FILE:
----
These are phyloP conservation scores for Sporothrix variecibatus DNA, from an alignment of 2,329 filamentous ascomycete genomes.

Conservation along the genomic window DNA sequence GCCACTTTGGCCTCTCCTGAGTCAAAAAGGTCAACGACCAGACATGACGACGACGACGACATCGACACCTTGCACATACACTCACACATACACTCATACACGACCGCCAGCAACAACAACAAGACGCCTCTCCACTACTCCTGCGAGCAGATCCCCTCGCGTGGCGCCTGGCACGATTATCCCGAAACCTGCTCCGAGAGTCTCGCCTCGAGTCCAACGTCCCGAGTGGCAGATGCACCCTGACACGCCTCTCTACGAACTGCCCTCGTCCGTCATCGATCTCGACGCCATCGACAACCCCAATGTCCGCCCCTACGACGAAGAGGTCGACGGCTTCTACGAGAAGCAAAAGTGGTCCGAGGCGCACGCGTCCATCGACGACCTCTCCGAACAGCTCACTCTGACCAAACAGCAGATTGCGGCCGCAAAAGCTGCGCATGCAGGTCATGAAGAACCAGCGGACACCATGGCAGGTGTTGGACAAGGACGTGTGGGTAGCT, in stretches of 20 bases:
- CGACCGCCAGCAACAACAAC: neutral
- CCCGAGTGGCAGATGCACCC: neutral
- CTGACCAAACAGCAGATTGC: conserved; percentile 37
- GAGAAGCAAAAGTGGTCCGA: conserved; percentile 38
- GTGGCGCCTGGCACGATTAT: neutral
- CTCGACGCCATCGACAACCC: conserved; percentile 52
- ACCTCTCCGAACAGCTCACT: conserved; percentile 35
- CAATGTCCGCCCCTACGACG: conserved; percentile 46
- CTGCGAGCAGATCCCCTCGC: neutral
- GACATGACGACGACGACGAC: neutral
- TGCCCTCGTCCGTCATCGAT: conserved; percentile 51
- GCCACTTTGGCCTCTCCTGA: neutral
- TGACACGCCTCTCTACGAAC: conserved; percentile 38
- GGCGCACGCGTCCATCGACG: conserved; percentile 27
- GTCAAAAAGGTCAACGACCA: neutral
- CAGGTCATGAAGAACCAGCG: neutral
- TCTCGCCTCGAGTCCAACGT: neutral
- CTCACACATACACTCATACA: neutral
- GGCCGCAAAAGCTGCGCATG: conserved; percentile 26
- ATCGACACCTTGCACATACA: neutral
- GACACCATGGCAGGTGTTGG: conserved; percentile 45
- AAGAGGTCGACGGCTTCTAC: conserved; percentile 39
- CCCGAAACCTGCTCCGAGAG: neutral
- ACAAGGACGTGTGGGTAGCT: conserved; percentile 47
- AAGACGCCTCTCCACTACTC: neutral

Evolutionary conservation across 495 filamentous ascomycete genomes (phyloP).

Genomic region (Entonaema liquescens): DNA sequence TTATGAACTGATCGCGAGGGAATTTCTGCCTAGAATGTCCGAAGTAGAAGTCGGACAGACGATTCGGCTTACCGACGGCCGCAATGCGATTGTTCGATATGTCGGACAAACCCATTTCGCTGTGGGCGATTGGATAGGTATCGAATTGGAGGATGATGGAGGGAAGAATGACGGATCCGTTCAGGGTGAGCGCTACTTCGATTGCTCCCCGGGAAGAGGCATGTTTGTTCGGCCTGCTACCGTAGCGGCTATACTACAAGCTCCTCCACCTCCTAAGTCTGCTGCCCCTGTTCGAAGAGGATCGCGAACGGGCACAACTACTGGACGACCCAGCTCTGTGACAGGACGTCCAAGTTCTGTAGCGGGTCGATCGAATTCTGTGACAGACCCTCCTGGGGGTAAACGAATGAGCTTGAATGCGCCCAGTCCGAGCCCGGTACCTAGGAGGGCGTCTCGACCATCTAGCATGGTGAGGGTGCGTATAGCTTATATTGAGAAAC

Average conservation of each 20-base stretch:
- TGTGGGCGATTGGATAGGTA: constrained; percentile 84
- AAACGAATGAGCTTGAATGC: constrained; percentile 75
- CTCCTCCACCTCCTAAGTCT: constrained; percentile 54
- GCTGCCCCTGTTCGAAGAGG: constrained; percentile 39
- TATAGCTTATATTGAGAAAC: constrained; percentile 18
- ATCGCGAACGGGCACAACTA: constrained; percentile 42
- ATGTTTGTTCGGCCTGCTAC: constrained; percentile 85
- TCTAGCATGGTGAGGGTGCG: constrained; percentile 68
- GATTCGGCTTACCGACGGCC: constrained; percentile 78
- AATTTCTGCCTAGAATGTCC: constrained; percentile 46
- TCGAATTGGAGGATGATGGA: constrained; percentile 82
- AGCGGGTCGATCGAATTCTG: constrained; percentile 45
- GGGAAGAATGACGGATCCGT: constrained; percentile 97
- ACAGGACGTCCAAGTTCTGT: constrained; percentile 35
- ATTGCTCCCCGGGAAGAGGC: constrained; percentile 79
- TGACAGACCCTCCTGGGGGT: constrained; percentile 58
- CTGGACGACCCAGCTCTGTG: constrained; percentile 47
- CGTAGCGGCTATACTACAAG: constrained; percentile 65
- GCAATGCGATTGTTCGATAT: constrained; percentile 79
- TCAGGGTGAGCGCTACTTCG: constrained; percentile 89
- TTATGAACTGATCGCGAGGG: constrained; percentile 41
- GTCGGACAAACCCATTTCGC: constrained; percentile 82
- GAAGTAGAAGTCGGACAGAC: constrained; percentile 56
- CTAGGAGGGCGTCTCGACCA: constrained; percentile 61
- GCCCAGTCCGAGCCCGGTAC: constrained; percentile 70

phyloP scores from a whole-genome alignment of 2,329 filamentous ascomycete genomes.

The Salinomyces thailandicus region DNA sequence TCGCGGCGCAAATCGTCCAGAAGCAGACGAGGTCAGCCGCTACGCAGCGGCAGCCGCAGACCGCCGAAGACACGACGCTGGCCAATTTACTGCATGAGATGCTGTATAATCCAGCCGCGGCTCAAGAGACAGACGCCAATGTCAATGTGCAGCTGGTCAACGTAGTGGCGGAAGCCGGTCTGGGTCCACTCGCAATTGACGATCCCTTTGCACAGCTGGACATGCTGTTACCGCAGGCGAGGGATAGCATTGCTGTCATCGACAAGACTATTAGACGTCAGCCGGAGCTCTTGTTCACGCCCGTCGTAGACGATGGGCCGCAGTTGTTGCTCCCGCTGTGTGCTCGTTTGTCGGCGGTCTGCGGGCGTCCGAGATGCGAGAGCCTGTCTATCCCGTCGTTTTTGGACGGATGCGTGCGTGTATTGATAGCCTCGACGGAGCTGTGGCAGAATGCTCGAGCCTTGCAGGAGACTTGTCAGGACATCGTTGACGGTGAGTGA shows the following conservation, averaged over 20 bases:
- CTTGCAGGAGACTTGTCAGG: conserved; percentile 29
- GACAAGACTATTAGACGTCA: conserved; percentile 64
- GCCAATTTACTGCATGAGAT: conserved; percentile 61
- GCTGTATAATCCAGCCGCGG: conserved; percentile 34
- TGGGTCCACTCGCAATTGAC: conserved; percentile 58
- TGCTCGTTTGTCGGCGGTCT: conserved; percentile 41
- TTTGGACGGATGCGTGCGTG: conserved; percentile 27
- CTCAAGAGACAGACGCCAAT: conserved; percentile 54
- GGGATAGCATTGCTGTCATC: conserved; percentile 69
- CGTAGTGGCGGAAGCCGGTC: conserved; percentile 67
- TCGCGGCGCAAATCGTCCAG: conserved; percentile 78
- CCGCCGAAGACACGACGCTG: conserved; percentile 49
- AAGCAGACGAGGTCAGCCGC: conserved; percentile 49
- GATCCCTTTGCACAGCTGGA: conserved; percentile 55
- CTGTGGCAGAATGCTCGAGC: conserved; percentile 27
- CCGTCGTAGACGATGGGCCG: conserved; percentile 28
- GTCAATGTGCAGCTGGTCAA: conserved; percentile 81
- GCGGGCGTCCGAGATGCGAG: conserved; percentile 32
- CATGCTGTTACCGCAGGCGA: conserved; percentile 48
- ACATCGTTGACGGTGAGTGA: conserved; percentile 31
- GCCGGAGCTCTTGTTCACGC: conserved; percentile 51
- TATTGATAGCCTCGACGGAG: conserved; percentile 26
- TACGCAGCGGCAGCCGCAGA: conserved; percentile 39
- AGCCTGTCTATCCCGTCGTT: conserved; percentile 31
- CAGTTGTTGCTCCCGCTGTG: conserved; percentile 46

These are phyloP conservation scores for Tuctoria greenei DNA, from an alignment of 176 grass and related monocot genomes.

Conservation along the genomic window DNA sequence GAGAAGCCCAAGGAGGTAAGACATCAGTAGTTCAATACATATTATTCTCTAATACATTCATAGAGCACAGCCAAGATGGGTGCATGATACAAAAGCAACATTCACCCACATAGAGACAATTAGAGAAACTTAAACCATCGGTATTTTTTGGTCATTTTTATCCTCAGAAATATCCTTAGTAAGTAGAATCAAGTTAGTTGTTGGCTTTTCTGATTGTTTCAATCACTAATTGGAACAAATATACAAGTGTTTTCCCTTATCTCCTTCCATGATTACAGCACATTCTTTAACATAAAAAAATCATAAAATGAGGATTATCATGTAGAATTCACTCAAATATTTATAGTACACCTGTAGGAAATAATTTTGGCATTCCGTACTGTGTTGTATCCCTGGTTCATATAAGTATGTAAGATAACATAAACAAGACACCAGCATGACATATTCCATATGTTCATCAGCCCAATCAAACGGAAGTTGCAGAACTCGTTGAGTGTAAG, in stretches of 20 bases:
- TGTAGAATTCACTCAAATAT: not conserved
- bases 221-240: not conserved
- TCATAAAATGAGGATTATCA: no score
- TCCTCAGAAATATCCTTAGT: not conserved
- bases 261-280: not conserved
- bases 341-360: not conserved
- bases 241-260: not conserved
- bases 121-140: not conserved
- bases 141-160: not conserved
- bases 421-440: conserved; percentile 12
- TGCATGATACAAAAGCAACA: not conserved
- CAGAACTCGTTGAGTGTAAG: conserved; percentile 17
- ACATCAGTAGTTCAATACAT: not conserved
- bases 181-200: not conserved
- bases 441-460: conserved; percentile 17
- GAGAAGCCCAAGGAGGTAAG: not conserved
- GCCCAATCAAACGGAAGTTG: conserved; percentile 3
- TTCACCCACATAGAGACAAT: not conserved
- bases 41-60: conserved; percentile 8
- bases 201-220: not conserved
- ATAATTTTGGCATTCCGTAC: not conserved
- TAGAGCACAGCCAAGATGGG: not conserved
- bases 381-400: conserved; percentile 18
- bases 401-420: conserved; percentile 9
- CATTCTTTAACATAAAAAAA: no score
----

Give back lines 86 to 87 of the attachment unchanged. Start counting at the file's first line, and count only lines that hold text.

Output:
- bases 221-240: not conserved
- TCATAAAATGAGGATTATCA: no score